I am a lousy friend. I don’t often contact others to ask how they are doing or invite them to social activities. When we are together, I don’t know what to talk about. Half the time, I can’t remember what you told me last time—did you get a new job in Flemington or Florham Park? Did you move into a new apartment last month or last year?—and feel stuck in this limbo where we never grow or learn anything new from each other. I try to be a great listener, but my memory doesn’t usually cooperate. If we were in the Sims, our friendship meter would hover perpetually around 65 out of 100, cordial and lukewarm. Sorry, I suck.
I always have ideas for places to go and things to do, but don’t like to invite others along because I don’t know if those plans will be disappointing. I hate taking people to restaurants and hearing them complain or seeing sour expressions on their faces because the food isn’t to their liking. I hate the sinking feeling I get when, despite my thorough research efforts, we travel an hour to find the museum’s hours have changed, the park is closed for maintenance, or the special event was canceled today just because. I hate that whoever originally proposed the outing also tends to be responsible for contingency plans—your idea, your day, and your fault if you don’t come up with something else to save it. This probably sounds like some real passive-aggressive shit, but I assure you, it is 0% about anyone in particular and 100% about my own perpetual insecurities. I have always been paranoid, and I have always hated letting people down.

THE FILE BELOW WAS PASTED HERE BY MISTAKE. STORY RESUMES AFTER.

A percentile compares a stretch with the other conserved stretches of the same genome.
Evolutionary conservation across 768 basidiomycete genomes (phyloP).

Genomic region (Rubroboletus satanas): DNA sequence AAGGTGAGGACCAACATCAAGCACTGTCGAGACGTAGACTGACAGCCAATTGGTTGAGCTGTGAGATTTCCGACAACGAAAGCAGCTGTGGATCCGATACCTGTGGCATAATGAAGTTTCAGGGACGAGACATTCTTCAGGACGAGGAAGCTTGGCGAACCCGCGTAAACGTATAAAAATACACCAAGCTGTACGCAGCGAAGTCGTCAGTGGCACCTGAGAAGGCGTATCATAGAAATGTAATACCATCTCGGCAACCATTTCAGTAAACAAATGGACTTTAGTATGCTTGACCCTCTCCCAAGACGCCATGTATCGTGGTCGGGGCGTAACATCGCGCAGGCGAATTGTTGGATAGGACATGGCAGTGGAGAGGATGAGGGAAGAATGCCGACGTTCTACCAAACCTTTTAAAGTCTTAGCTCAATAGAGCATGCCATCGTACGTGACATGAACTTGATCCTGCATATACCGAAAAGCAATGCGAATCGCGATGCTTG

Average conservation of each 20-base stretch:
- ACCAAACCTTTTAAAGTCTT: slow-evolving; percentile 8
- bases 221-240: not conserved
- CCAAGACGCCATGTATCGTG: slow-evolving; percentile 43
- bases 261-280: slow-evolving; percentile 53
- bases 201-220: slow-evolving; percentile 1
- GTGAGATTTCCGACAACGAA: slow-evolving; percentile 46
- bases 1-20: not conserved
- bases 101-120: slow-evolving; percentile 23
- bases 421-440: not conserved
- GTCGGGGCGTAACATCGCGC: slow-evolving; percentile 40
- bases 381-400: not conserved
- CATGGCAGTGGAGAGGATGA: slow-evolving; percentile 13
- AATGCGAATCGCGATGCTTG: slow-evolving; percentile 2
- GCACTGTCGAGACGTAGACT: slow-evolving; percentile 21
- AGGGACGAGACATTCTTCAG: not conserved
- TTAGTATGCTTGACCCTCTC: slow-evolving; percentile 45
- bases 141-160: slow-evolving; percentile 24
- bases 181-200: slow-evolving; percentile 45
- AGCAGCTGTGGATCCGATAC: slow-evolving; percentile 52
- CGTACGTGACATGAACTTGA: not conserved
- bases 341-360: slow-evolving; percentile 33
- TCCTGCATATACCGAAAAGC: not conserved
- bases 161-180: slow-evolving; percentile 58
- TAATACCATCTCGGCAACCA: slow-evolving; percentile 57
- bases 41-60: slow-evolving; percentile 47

Once upon a time, I could talk your ear off about anything. I’ve written before about mysteriously losing that ability. Thinking about it further, I think I just can’t relate to most people anymore. I am the only one I know with my kind of job, so I can’t share daily little triumphs with a friend. I am the only classically trained musician serious enough to play paid gigs, but not to make a living off music. I am not the only writer, but I don’t like talking about works in progress, and you can’t really discuss the art itself with a group of largely non-writers. We don’t read the same books. We don’t watch the same movies or listen to the same bands. I don’t follow any sports (beyond the bare minimum for gambles). I no longer play any popular video games. And at the intersection of my gender identity and politics, I feel starkly alone, too. What else is left? Do you want to tell me about your personal projects, fears, regrets, dreams, ambitions? Hard to get to that in social settings. Or maybe you just don’t feel comfortable enough with me to go there.